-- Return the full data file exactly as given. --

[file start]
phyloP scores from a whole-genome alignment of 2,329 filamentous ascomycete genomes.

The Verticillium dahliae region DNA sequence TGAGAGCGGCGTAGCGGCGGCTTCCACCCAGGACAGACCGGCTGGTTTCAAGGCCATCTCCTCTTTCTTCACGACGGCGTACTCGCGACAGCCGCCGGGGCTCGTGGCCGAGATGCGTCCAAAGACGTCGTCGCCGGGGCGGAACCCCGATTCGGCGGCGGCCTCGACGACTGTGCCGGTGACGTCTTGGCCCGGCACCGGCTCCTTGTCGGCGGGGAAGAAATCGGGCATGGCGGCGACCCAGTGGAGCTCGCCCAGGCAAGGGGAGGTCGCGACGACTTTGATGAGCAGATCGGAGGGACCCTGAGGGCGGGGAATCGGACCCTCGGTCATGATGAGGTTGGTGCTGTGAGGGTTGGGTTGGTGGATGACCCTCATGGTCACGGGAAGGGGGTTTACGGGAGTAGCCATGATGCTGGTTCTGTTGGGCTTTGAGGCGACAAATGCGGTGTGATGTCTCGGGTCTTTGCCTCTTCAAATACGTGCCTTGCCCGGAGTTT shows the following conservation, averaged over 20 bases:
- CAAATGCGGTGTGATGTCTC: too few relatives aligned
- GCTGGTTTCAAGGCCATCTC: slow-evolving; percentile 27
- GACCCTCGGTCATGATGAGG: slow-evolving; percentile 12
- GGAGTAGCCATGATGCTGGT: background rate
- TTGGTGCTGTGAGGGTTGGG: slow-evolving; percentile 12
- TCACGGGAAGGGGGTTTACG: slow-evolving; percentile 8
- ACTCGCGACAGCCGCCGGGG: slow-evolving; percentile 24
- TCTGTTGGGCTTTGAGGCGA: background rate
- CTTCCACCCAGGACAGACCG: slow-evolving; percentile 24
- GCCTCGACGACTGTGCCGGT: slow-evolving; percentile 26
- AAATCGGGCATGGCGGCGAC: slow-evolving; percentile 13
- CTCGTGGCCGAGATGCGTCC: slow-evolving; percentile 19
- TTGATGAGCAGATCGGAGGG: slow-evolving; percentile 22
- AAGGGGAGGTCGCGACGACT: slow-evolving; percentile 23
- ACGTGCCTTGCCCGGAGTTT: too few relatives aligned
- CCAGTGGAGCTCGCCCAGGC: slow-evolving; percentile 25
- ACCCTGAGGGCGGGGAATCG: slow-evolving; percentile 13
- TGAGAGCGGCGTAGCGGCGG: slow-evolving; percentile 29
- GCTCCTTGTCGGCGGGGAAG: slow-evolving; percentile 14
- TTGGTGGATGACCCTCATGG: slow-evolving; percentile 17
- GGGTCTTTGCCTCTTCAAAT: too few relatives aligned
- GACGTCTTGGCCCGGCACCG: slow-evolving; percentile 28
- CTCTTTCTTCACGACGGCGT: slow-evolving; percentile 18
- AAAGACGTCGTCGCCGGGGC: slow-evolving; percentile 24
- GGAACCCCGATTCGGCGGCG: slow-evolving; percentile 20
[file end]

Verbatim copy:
phyloP scores from a whole-genome alignment of 2,329 filamentous ascomycete genomes.

The Verticillium dahliae region DNA sequence TGAGAGCGGCGTAGCGGCGGCTTCCACCCAGGACAGACCGGCTGGTTTCAAGGCCATCTCCTCTTTCTTCACGACGGCGTACTCGCGACAGCCGCCGGGGCTCGTGGCCGAGATGCGTCCAAAGACGTCGTCGCCGGGGCGGAACCCCGATTCGGCGGCGGCCTCGACGACTGTGCCGGTGACGTCTTGGCCCGGCACCGGCTCCTTGTCGGCGGGGAAGAAATCGGGCATGGCGGCGACCCAGTGGAGCTCGCCCAGGCAAGGGGAGGTCGCGACGACTTTGATGAGCAGATCGGAGGGACCCTGAGGGCGGGGAATCGGACCCTCGGTCATGATGAGGTTGGTGCTGTGAGGGTTGGGTTGGTGGATGACCCTCATGGTCACGGGAAGGGGGTTTACGGGAGTAGCCATGATGCTGGTTCTGTTGGGCTTTGAGGCGACAAATGCGGTGTGATGTCTCGGGTCTTTGCCTCTTCAAATACGTGCCTTGCCCGGAGTTT shows the following conservation, averaged over 20 bases:
- CAAATGCGGTGTGATGTCTC: too few relatives aligned
- GCTGGTTTCAAGGCCATCTC: slow-evolving; percentile 27
- GACCCTCGGTCATGATGAGG: slow-evolving; percentile 12
- GGAGTAGCCATGATGCTGGT: background rate
- TTGGTGCTGTGAGGGTTGGG: slow-evolving; percentile 12
- TCACGGGAAGGGGGTTTACG: slow-evolving; percentile 8
- ACTCGCGACAGCCGCCGGGG: slow-evolving; percentile 24
- TCTGTTGGGCTTTGAGGCGA: background rate
- CTTCCACCCAGGACAGACCG: slow-evolving; percentile 24
- GCCTCGACGACTGTGCCGGT: slow-evolving; percentile 26
- AAATCGGGCATGGCGGCGAC: slow-evolving; percentile 13
- CTCGTGGCCGAGATGCGTCC: slow-evolving; percentile 19
- TTGATGAGCAGATCGGAGGG: slow-evolving; percentile 22
- AAGGGGAGGTCGCGACGACT: slow-evolving; percentile 23
- ACGTGCCTTGCCCGGAGTTT: too few relatives aligned
- CCAGTGGAGCTCGCCCAGGC: slow-evolving; percentile 25
- ACCCTGAGGGCGGGGAATCG: slow-evolving; percentile 13
- TGAGAGCGGCGTAGCGGCGG: slow-evolving; percentile 29
- GCTCCTTGTCGGCGGGGAAG: slow-evolving; percentile 14
- TTGGTGGATGACCCTCATGG: slow-evolving; percentile 17
- GGGTCTTTGCCTCTTCAAAT: too few relatives aligned
- GACGTCTTGGCCCGGCACCG: slow-evolving; percentile 28
- CTCTTTCTTCACGACGGCGT: slow-evolving; percentile 18
- AAAGACGTCGTCGCCGGGGC: slow-evolving; percentile 24
- GGAACCCCGATTCGGCGGCG: slow-evolving; percentile 20